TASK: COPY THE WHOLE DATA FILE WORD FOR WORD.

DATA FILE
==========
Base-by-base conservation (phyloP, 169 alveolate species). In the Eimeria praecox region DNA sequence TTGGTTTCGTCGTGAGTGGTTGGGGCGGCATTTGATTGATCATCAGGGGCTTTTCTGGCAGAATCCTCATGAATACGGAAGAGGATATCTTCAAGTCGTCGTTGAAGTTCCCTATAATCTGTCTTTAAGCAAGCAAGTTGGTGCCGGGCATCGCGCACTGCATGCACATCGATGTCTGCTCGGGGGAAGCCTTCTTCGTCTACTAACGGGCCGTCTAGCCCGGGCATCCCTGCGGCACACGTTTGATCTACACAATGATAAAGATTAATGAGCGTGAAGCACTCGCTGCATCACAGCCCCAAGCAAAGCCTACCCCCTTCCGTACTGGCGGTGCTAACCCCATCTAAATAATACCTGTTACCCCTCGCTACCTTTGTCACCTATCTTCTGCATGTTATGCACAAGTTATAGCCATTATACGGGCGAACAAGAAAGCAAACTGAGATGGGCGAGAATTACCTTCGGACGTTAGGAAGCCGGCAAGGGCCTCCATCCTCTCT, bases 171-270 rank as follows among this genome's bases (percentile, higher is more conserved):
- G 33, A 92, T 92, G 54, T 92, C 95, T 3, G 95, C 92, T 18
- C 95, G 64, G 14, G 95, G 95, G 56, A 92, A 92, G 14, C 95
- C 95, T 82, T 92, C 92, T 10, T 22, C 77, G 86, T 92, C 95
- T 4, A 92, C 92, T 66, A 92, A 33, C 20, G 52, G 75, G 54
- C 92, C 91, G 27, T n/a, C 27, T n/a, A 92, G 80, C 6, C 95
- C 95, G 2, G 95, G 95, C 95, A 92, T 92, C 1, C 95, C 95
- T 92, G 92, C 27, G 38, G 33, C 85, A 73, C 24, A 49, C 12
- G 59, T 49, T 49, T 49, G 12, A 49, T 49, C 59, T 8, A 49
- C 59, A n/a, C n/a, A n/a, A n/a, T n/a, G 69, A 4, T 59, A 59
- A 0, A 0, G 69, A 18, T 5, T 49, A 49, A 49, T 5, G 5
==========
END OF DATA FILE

Base-by-base conservation (phyloP, 169 alveolate species). In the Eimeria praecox region DNA sequence TTGGTTTCGTCGTGAGTGGTTGGGGCGGCATTTGATTGATCATCAGGGGCTTTTCTGGCAGAATCCTCATGAATACGGAAGAGGATATCTTCAAGTCGTCGTTGAAGTTCCCTATAATCTGTCTTTAAGCAAGCAAGTTGGTGCCGGGCATCGCGCACTGCATGCACATCGATGTCTGCTCGGGGGAAGCCTTCTTCGTCTACTAACGGGCCGTCTAGCCCGGGCATCCCTGCGGCACACGTTTGATCTACACAATGATAAAGATTAATGAGCGTGAAGCACTCGCTGCATCACAGCCCCAAGCAAAGCCTACCCCCTTCCGTACTGGCGGTGCTAACCCCATCTAAATAATACCTGTTACCCCTCGCTACCTTTGTCACCTATCTTCTGCATGTTATGCACAAGTTATAGCCATTATACGGGCGAACAAGAAAGCAAACTGAGATGGGCGAGAATTACCTTCGGACGTTAGGAAGCCGGCAAGGGCCTCCATCCTCTCT, bases 171-270 rank as follows among this genome's bases (percentile, higher is more conserved):
- G 33, A 92, T 92, G 54, T 92, C 95, T 3, G 95, C 92, T 18
- C 95, G 64, G 14, G 95, G 95, G 56, A 92, A 92, G 14, C 95
- C 95, T 82, T 92, C 92, T 10, T 22, C 77, G 86, T 92, C 95
- T 4, A 92, C 92, T 66, A 92, A 33, C 20, G 52, G 75, G 54
- C 92, C 91, G 27, T n/a, C 27, T n/a, A 92, G 80, C 6, C 95
- C 95, G 2, G 95, G 95, C 95, A 92, T 92, C 1, C 95, C 95
- T 92, G 92, C 27, G 38, G 33, C 85, A 73, C 24, A 49, C 12
- G 59, T 49, T 49, T 49, G 12, A 49, T 49, C 59, T 8, A 49
- C 59, A n/a, C n/a, A n/a, A n/a, T n/a, G 69, A 4, T 59, A 59
- A 0, A 0, G 69, A 18, T 5, T 49, A 49, A 49, T 5, G 5